The facility condition assessment (FCA) is an intense, recurring series of inspections and checks on facility assets and processes to identify their longevity, energy use, and weaknesses. Essentially, it is a means of figuring out what will and will not help the company reach its goals, including adherence to capital planning and the budget. Since building capital planning is key to success, Facilities Managers need to understand their vulnerabilities in current FCA processes, the characteristics of robust FCAs, and best practices to conduct successful assessments.
Problems with Current FCA Processes:
The problems with current FCA processes result in higher capital spend, including:
- High expenses to conduct the FCA.
- Increased intervals between assessments that result in more problems identified in each evaluation.
- Disconnect between field and corporate partners causing delays in budgeting requests and approvals.
- Job plans’ shelf-life, or the time frame of a specific maintenance schedule, which may expire between the time corporate executives approve a needed issue identified by the FCA.
- Lack of process standardization for triggering FCAs, leading to more vulnerabilities.
- Inconsistent building capital planning processes, resulting in erratic and ineffective FCAs.
Building Capital Planning Is More Efficient With Robust, Consistent FCAs
As explained by Kyle Christiansen, RA, AIA, via Facility Executive, an FCA is simplified through today’s level of facilities management technologies, as well as reporting systems. Specifically, software programs can be used to track all expenses, supplies, and historical information, which can be put into the FCA report. This serves as both a comparison and projection of costs versus property value.
For example, the National Park Service, reports Douglas W. Kincaid of FacilitiesNet, has calculated the FCI as a measure of the current deficiencies of a facility divided by the current replacement value of the facility. In addition, a rating system must be devised to identify reasonable, fair, and reduced rates. In this example, good is classified by an FCI under 0.04.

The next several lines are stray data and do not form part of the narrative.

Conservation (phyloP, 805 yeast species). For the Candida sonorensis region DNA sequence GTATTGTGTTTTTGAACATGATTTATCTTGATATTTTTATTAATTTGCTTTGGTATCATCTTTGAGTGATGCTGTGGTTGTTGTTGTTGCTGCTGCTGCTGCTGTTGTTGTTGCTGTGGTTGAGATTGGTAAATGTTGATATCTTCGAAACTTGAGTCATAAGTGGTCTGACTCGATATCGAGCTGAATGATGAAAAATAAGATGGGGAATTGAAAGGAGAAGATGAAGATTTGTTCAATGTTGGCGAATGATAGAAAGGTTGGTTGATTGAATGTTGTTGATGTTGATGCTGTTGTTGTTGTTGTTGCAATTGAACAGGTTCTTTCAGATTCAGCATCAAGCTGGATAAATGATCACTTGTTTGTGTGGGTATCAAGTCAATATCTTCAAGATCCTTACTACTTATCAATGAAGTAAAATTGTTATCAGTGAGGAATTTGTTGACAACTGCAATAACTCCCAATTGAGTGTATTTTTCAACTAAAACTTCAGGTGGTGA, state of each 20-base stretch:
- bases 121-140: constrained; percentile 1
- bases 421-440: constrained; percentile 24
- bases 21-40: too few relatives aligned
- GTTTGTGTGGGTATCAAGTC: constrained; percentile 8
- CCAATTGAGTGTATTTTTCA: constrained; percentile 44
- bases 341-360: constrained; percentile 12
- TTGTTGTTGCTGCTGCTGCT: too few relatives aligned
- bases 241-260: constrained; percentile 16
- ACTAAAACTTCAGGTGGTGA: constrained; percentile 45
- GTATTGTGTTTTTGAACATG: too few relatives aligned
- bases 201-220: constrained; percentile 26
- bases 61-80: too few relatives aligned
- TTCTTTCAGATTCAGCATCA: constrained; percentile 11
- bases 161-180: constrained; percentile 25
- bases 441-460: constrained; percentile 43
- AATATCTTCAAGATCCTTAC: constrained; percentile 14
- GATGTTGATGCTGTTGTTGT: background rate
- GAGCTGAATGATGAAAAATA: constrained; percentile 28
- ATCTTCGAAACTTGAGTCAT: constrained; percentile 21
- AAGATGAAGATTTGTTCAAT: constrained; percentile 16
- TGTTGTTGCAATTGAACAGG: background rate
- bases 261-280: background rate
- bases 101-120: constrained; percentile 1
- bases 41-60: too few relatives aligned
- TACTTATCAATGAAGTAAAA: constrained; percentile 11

Best Practices to Conduct Better, Comprehensive FCAs
As explained by Buildings.com, Facilities Managers should ensure the FCA includes inspections of these critical areas, including:
- The physical building’s structure, like the floors, parking areas, and concrete slabs.
- The building’s exterior and interior finishes.
- The roof, as well as assets located on the roof, such as rooftop HVAC units.
- Electrical systems and plumbing, including water and sewer lines.
Applied analytics to the FCA will also drive insights and ensure data-based accountability for building the business case for more funding, diversions in the budget, or other issues that may arise, explains Infor.com.
Conduct a Thorough FCA to Improve Budgeting and Capital Planning Processes Now
A comprehensive FCA is within reach and may be less expensive than what your predecessors may believe. Find out precisely what an FCA with ENTOUCH will entail for your unique facility by visiting ENTOUCH online or giving us a call at 1-800-820-3511.